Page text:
Fundamentals of Computer Programming with C# HTML version
Chapter 10. Recursion
In This Chapter
In this chapter we are going to get familiar with recursion and its
applications. Recursion represents a powerful programming technique in
which a method makes a call to itself from within its own method body. By
means of recursion we can solve complicated combinatorial problems, in
which we can easily exhaust different combinatorial configurations, e.g.
generating permutations and variations and simulating nested loops.
We are going to demonstrate many examples of correct and incorrect usage
of recursion and convince you how useful it can be.
What Is Recursion?
We call an object recursive if it contains itself, or if it is defined by itself.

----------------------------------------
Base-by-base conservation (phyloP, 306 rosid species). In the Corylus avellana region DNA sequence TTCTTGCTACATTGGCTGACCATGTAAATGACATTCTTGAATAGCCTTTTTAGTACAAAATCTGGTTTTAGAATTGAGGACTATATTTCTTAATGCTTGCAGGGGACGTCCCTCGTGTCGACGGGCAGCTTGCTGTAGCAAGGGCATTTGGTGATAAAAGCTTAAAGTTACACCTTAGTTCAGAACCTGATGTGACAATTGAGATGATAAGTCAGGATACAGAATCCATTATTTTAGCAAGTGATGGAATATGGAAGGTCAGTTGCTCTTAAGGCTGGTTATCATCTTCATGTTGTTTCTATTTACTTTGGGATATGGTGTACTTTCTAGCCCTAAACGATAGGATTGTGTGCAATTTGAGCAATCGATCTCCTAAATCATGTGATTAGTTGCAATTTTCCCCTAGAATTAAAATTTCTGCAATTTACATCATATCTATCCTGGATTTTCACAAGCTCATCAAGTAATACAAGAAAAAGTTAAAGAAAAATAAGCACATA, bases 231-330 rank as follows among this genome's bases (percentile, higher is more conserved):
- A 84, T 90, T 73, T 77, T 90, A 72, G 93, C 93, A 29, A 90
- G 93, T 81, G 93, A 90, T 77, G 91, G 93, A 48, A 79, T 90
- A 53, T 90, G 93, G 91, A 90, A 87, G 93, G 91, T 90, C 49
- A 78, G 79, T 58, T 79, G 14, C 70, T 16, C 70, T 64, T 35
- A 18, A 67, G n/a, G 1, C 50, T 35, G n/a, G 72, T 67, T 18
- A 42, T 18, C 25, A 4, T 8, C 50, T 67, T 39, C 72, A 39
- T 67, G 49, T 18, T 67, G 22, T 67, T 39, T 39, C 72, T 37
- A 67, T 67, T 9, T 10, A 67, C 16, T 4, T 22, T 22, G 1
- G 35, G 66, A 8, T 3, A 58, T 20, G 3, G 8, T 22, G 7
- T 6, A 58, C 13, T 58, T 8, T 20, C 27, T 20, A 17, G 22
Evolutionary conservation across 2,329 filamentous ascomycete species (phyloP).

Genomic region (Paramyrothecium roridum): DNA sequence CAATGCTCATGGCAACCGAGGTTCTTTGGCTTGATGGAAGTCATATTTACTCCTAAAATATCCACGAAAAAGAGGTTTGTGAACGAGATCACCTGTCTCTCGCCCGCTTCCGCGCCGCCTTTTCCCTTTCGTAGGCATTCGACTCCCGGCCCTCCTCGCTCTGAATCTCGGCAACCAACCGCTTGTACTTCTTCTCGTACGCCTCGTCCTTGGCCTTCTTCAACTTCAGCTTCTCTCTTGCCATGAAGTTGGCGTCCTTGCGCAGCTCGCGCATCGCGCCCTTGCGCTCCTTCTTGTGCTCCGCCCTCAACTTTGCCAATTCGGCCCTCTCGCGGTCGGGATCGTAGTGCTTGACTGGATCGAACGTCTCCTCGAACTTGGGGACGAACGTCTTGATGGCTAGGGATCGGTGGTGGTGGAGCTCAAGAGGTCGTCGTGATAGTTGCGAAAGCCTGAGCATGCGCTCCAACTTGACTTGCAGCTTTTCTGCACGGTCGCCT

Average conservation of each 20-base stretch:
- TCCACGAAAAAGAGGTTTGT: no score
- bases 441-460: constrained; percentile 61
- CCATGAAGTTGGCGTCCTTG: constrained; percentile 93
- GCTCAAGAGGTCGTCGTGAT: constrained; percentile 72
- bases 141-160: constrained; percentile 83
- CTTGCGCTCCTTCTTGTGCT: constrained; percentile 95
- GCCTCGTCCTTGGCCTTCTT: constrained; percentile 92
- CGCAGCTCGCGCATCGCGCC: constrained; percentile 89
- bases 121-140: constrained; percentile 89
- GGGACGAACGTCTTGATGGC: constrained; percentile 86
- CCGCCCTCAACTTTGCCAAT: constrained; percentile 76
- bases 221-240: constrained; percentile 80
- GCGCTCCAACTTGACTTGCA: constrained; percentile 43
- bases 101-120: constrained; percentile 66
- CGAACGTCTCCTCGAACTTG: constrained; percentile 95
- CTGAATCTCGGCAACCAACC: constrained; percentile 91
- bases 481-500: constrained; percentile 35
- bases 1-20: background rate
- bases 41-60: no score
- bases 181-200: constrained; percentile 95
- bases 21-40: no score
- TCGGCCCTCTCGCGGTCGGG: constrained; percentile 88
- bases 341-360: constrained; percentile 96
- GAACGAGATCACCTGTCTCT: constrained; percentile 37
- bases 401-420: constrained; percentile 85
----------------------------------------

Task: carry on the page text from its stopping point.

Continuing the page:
Recursion is a programming technique in which a method makes a call to
itself to solve a particular problem. Such methods are called recursive.
Recursion is a programming technique whose correct usage leads to elegant
solutions to certain problems. Sometimes its usage could considerably
simplify the programming code and its readability.
Example of Recursion
Let’s consider the Fibonacci numbers. These are the elements of the
1, 1, 2, 3, 5, 8, 13, 21, 34, 55, 89, 144, …
Each element of the sequence is formed by the sum of the previous two
elements. The first two elements are equal to 1 by definition, i.e. the next two
F1 = F2 = 1
Fi = Fi-1 + Fi-2 (for i > 2)
Proceeding directly from the definition, we can implement the following
recursive method for finding the nth Fibonacci number:
static long Fib(int n)
if (n <= 2)